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Prune belly syndrome

Eagle-Barrett syndrome; Triad syndrome

Prune belly syndrome is a group of rare birth defects that involves these three main problems:

  • Poor development of the abdominal muscles, causing the skin of the belly area to wrinkle like a prune
  • Undescended testicles
  • Urinary tract problems

Causes

The exact causes of prune belly syndrome are unknown. The condition affects mostly boys.

While in the womb, the developing baby's abdomen swells with fluid. Often, the cause is a problem in the urinary tract. The fluid disappears after birth, leading to a wrinkled abdomen that looks like a prune. This appearance is more noticeable due to the lack of abdominal muscles.

Symptoms

Weak abdominal muscles can cause:

  • Constipation
  • Delay in sitting and walking
  • Difficulties coughing

Urinary tract problems can cause difficulty urinating.

Exams and Tests

A woman who is pregnant with a baby who has prune belly syndrome may not have enough amniotic fluid (the fluid that surrounds the fetus). This can cause the infant to have lung problems from being compressed in the womb.

An ultrasound done during pregnancy may show that the baby has a swollen bladder or enlarged kidney.

In some cases, a pregnancy ultrasound may also help determine if the baby has:

  • Heart problems
  • Abnormal bones or muscles
  • Stomach and intestinal problems
  • Underdeveloped lungs

The following tests may be performed on the baby after birth to diagnose the condition:

Treatment

Early surgery is recommended to fix weak abdominal muscles, urinary tract problems, and undescended testicles.

The baby may be given antibiotics to treat or help prevent urinary tract infections.

Support Groups

More information and support for people with prune belly syndrome and their families can be found at:

Outlook (Prognosis)

Prune belly syndrome is a serious and often life-threatening problem.

Many infants with this condition are either stillborn or die within the first few weeks of life. The cause of death is from severe lung or kidney problems, or from a combination of birth problems.

Some newborns survive and can develop normally. Others continue to have many medical and developmental problems.

Possible Complications

Complications depend on the related problems. The most common are:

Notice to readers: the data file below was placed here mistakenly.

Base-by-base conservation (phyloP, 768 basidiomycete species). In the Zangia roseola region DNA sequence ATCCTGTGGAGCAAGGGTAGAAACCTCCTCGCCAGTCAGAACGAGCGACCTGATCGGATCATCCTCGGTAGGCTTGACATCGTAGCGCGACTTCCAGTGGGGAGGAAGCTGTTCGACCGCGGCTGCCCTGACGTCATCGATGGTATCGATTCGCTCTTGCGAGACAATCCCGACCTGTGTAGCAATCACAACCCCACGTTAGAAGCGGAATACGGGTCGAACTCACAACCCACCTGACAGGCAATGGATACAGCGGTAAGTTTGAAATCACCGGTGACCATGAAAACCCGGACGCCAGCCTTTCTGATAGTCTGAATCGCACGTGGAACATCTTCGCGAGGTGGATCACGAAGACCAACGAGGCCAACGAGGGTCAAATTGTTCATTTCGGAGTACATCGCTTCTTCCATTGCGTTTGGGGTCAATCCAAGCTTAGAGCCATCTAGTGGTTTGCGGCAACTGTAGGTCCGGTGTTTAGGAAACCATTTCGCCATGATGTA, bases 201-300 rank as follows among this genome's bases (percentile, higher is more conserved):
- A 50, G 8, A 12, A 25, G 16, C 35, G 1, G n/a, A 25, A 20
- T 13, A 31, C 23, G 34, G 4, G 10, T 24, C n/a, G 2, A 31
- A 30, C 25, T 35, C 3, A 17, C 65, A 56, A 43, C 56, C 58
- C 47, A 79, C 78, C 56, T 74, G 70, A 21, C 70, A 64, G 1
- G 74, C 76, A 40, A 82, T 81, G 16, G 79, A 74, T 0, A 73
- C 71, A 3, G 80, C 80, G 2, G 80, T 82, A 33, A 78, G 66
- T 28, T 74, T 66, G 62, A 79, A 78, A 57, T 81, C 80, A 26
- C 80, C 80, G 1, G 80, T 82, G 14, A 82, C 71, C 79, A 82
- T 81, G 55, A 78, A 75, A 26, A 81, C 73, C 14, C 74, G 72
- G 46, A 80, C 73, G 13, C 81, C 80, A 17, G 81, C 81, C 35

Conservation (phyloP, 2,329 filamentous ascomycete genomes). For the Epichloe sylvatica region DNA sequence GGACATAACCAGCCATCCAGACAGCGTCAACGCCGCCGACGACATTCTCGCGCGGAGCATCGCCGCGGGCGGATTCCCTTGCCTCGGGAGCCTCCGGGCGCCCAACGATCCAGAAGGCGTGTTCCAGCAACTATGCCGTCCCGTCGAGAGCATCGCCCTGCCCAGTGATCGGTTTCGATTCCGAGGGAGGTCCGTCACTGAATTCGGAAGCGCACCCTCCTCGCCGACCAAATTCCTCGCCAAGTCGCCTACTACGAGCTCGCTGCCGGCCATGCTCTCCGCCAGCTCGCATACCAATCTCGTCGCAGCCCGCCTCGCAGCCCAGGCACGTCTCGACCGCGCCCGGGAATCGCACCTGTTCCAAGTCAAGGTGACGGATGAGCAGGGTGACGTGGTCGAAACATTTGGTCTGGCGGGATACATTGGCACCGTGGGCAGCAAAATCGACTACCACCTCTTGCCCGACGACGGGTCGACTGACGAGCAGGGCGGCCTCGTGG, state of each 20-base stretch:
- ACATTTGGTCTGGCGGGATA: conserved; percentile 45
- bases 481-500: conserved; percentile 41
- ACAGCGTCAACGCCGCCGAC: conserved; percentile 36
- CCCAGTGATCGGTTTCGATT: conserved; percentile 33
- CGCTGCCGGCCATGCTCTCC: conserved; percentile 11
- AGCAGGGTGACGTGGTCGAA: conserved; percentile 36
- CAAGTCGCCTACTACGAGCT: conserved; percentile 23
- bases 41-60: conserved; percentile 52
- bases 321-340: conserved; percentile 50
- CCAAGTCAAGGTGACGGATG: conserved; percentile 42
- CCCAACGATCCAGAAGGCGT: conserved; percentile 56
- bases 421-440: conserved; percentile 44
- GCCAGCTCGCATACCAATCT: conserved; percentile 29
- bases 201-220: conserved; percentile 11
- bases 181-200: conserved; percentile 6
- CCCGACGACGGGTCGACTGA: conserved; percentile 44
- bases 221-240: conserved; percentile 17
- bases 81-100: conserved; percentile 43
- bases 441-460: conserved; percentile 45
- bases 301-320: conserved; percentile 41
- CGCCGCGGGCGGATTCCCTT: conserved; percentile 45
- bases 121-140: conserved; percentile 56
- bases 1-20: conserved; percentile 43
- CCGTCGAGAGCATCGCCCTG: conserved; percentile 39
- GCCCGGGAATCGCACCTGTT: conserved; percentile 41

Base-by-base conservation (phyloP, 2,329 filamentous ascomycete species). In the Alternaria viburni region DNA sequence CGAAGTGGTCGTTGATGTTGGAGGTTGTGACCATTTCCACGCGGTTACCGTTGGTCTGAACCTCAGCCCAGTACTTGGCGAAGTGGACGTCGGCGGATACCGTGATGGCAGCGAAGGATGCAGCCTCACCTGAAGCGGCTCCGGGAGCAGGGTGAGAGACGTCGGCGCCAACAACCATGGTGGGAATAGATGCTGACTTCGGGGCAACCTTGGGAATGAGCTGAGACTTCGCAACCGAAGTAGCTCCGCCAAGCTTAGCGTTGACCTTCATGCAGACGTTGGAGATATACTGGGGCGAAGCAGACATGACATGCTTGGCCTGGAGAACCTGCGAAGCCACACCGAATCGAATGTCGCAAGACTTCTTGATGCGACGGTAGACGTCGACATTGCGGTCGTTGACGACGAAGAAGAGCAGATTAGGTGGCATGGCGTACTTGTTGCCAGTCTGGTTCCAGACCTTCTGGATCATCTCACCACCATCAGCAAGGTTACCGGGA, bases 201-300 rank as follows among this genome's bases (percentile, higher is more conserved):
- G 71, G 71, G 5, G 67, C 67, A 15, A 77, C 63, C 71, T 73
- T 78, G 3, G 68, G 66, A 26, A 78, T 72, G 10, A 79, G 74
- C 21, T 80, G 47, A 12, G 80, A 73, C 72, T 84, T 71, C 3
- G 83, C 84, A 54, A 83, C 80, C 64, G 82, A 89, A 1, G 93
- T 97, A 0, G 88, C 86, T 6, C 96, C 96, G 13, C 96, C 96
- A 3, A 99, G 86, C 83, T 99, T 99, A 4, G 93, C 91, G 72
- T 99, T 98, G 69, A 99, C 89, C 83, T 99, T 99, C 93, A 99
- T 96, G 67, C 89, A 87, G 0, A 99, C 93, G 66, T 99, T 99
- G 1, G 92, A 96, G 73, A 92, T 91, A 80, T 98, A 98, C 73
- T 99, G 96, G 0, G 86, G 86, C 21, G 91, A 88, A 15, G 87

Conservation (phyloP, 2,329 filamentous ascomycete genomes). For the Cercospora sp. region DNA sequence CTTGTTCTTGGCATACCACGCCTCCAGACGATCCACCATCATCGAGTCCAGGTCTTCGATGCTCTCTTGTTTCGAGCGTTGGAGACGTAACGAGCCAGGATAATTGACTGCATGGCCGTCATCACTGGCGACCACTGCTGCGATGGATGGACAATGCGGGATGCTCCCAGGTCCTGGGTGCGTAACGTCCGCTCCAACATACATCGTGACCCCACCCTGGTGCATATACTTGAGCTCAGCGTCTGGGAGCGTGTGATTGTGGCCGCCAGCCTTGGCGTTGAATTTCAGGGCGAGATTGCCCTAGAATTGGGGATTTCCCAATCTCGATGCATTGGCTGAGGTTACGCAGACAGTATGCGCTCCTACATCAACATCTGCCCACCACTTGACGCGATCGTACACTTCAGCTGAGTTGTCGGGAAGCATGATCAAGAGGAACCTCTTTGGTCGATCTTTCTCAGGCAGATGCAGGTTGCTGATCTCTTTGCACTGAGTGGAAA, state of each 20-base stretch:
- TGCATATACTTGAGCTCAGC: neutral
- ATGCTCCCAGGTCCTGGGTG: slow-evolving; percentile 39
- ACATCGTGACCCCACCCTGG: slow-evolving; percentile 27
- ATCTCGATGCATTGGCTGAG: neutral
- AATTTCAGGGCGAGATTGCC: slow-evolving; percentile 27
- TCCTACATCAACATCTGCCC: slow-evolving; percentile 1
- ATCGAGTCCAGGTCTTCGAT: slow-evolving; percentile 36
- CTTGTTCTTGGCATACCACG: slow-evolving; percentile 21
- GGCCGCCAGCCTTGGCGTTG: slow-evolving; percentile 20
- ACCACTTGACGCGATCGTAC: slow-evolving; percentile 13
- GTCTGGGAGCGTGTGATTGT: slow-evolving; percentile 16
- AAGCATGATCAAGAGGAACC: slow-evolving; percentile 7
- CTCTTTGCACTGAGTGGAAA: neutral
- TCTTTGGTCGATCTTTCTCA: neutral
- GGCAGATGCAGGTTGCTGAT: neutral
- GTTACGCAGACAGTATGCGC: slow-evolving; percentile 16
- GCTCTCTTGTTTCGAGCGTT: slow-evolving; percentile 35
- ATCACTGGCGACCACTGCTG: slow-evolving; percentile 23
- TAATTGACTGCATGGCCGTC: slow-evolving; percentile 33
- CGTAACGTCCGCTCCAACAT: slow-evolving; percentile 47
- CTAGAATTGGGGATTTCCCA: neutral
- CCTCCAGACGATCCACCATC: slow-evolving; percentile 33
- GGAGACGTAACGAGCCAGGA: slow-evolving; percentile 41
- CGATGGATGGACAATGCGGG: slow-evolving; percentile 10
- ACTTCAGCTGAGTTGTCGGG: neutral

• Constipation
  • Bone deformities (clubfoot, dislocated hip, missing limb, finger, or toe, funnel chest)
  • Disease of the urinary tract (may need dialysis and a kidney transplant)

Undescended testicles can lead to infertility or cancer.

When to Contact a Medical Professional

Prune belly syndrome is usually diagnosed before birth or when the baby is born.

If you have a child with diagnosed prune belly syndrome, contact your health care provider at the first sign of a urinary tract infection or other urinary symptoms.

If a pregnancy ultrasound shows that your baby has a swollen bladder or enlarged kidneys, talk to a specialist in high-risk pregnancy or perinatology.

Prevention

There is no known way to prevent this condition. If the baby is diagnosed with a urinary tract obstruction before birth, in rare cases, surgery during the pregnancy may help prevent the problem from progressing to prune belly syndrome.

References

Denes FT, Lopes RI. Prune-belly syndrome. In: Partin AW, Dmochowski RR, Kavoussi LR, Peters CA, eds. Campbell-Walsh-Wein Urology. 12th ed. Philadelphia, PA: Elsevier; 2021:chap 32.

Elder JS. Obstruction of the urinary tract. In: Kliegman RM, St. Geme JW, Blum NJ, Shah SS, Tasker RC, Wilson KM, eds. Nelson Textbook of Pediatrics. 21st ed. Philadelphia, PA: Elsevier; 2020:chap 555.

Merguerian PA, Rowe CK. Developmental abnormalities of the genitourinary system. In: Gleason CA, Juul SE, eds. Avery's Diseases of the Newborn. 10th ed. Philadelphia, PA: Elsevier; 2018:chap 88.

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        Review Date: 11/1/2021

        Reviewed By: Anna C. Edens Hurst, MD, MS, Associate Professor in Medical Genetics, The University of Alabama at Birmingham, Birmingham, AL. Review provided by VeriMed Healthcare Network. Also reviewed by David Zieve, MD, MHA, Medical Director, Brenda Conaway, Editorial Director, and the A.D.A.M. Editorial team.

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